3 Years Ago: Remembering Beastie Boys’ Adam ‘MCA’ Yauch
Three years ago, Beastie Boys rapper Adam “MCA” Yauch passed away at age 47 following a three-year battle with cancer of his parotid gland and lymph node. Shortly after his death, the New York State Senate declared May 4 “MCA Day,” a time to remember the musician’s contributions to music, his work as an activist and beyond.
As one-third of the innovative hip-hop trio Beastie Boys, Yauch, Adam “Ad-Rock” Horovtiz and Michael “Mike D.” Diamond created a genre-bending blend of rap, hardcore punk, rock and funk that spanned eight albums. Since their 1986 debut, Licensed to Ill -- which was the first hip-hop album to reach the top of the Billboard charts -- the New York City outfit's enduring, more than 30-year career has left an indelible imprint on the musical landscape.
In addition to his work with the Beastie Boys, Yauch also founded the film production company Oscilloscope Laboratories after directing several of the trio’s music videos. Yauch was also a dedicated activist and committed Buddhist, who co-founded the non-profit organization the Milarepa Fund to support the Tibetan independence movement. The organization went on to launch the annual Tibetan Freedom Concert, which raised money and awareness around Tibetan social justice issues.
The late rapper’s will expressly prohibits the commercial use of Beastie Boys’ music in advertisements. Since his passing in 2012, the surviving Beastie Boys have diligently honored Yauch’s request, taking several companies to court over using the rappers’ music without license.
The Beastie Boys were inducted into the Rock and Roll Hall of Fame shortly before Yauch’s death. The televised ceremony was dedicated in his memory.
Horovitz and Diamond broke the news of their bandmate and friend’s death in a statement that opened:
It is with great sadness that we confirm that musician, rapper, activist and director Adam ‘MCA’ Yauch, founding member of Beastie Boys and also of the Milarepa Foundation that produced the Tibetan Freedom Concert benefits, and film production and distribution company Oscilloscope Laboratories, passed away in his native New York City this morning after a three-year battle with cancer.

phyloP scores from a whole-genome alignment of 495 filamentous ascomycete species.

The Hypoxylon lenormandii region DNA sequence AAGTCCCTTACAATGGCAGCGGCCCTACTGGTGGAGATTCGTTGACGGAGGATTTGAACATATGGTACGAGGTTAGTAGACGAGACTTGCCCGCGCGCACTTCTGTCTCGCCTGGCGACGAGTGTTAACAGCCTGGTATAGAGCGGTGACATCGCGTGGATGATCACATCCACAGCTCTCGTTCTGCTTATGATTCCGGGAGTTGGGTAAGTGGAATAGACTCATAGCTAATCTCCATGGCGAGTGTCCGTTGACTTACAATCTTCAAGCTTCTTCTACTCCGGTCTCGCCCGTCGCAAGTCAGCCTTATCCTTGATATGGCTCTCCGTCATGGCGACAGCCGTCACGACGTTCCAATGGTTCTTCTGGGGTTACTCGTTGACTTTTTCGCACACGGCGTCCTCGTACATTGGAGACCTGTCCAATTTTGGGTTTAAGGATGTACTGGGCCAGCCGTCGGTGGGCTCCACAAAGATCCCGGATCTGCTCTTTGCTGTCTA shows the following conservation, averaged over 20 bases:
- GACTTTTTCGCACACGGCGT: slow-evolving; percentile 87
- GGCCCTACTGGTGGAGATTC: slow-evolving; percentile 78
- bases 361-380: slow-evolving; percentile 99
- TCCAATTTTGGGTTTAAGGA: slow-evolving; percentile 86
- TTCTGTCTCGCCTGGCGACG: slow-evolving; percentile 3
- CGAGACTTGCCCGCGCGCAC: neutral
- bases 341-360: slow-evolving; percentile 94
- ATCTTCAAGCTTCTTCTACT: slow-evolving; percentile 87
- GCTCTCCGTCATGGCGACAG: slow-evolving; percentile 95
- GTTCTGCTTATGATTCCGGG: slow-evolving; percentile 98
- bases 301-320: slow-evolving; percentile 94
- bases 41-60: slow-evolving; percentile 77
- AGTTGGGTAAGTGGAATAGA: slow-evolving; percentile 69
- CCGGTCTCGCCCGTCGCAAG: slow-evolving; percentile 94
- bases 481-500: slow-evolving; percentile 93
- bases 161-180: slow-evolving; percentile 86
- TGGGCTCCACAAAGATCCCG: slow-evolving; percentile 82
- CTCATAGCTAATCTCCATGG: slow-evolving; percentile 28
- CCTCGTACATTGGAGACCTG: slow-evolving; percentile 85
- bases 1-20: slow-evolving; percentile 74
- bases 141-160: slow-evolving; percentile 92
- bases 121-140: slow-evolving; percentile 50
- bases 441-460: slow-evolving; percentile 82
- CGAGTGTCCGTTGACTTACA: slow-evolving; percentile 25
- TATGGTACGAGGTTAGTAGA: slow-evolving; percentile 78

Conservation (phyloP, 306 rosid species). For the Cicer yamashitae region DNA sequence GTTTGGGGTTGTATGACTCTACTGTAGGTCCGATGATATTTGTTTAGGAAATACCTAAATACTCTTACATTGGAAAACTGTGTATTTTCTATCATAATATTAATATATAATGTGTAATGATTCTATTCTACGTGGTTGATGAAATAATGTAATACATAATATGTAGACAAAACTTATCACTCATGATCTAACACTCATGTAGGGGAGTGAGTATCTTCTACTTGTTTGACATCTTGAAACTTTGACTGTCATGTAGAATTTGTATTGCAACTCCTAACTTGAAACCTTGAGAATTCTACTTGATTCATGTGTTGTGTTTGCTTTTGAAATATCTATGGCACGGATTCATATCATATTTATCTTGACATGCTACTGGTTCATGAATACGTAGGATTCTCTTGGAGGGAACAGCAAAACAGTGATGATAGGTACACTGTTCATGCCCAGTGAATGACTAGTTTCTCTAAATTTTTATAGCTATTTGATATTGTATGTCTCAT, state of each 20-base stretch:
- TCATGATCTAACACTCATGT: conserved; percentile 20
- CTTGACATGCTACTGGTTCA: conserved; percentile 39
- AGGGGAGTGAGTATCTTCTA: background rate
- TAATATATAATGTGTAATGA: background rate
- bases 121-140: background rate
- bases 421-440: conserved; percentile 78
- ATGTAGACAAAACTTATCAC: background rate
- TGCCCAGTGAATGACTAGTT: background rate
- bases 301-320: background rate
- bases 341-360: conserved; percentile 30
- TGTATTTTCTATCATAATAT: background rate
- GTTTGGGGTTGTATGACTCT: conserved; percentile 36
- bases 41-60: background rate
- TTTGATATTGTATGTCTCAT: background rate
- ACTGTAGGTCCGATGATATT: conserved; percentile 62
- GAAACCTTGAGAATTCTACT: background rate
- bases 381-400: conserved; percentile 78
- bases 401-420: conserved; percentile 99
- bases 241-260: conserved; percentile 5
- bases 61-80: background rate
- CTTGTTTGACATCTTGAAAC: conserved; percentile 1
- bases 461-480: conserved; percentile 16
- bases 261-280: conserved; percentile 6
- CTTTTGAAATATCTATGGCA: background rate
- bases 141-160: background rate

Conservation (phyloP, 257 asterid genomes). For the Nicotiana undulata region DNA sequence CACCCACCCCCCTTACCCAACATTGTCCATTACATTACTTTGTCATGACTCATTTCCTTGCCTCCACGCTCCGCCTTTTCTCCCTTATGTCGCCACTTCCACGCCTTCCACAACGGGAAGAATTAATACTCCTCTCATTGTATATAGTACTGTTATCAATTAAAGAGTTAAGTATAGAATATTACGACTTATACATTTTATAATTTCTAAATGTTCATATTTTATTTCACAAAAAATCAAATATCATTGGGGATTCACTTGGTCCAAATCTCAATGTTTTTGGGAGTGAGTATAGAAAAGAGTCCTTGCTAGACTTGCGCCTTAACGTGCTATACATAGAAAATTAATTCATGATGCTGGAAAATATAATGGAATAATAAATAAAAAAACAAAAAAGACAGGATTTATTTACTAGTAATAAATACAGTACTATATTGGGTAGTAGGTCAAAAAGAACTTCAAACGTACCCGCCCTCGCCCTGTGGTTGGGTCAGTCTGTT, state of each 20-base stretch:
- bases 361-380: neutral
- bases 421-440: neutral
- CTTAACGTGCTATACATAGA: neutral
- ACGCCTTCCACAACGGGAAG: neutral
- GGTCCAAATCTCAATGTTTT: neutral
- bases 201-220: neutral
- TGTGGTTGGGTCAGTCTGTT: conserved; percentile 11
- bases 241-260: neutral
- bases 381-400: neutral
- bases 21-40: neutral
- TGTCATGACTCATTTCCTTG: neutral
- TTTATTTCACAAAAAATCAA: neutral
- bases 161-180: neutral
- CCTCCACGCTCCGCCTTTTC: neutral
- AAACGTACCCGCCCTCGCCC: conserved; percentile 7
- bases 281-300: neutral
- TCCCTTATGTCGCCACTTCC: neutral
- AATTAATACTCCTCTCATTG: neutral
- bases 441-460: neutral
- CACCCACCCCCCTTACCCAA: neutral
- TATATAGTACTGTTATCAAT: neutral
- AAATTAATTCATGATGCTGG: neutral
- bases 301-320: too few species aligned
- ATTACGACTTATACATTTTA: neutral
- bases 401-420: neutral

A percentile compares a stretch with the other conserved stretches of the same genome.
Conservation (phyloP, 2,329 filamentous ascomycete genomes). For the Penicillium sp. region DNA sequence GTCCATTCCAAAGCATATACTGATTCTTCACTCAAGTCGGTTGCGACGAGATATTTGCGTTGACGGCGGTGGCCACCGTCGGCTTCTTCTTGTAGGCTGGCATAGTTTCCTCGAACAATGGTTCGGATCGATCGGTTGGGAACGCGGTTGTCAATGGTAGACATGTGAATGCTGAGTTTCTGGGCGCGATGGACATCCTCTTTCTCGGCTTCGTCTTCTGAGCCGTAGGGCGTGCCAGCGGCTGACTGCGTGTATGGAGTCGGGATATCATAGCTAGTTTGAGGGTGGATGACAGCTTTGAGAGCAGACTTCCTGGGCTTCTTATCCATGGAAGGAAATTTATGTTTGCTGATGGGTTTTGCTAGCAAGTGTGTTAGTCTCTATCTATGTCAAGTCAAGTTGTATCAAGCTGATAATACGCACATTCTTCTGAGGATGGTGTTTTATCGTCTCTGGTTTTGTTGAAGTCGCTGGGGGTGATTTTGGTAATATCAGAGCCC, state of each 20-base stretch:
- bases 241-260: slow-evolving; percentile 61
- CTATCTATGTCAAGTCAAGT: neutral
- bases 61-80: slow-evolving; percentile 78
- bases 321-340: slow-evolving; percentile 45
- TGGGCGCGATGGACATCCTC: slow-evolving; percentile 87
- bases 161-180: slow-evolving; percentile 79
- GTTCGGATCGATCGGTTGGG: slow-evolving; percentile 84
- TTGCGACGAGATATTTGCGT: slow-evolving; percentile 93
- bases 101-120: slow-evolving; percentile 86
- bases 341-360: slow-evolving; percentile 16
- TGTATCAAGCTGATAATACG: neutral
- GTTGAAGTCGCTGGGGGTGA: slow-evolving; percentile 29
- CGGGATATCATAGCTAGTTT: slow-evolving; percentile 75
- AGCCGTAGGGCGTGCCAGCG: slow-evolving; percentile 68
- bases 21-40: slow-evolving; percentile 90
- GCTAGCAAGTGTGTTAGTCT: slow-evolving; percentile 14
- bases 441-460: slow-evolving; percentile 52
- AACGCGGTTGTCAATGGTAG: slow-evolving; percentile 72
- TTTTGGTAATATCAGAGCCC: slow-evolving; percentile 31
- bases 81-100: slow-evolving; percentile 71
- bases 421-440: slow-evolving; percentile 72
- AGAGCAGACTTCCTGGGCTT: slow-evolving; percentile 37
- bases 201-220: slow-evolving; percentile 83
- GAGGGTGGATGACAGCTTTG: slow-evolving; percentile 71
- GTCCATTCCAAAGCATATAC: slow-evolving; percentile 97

Later, Horovitz offered his own statement, writing, “As you can imagine, s--- is just f---ed up right now. But I wanna say thank you to all our friends and family (which are kinda one in the same) for all the love and support. I’m glad to know that all the love that Yauch has put out into the world is coming right back at him.”
Other musicians also shared condolences and memories of the late rapper and his lasting legacy.
“I kind of felt like they were family, but once removed,” Jane’s Addiction’s Perry Farrell wrote for Rolling Stone. “He was a really good guy trying to help people, and all about being innocent and wild, and even immature if you want to be. He was really such a part of our party vernacular -- our musical vernacular.”
Radiohead’s Thom Yorke wrote, “We looked up to the Beastie Boys a lot when we were starting out and how they maintained artistic control making wicked records but still were on a major label, and the Tibetan Freedom Concerts they organized had a very big influence on me personally and the way Adam conducted himself and dealt with it all impressed me a lot.”
As we spend today reflecting on Yauch’s life and work, take a look at a few photos of the late, great artist over the years below: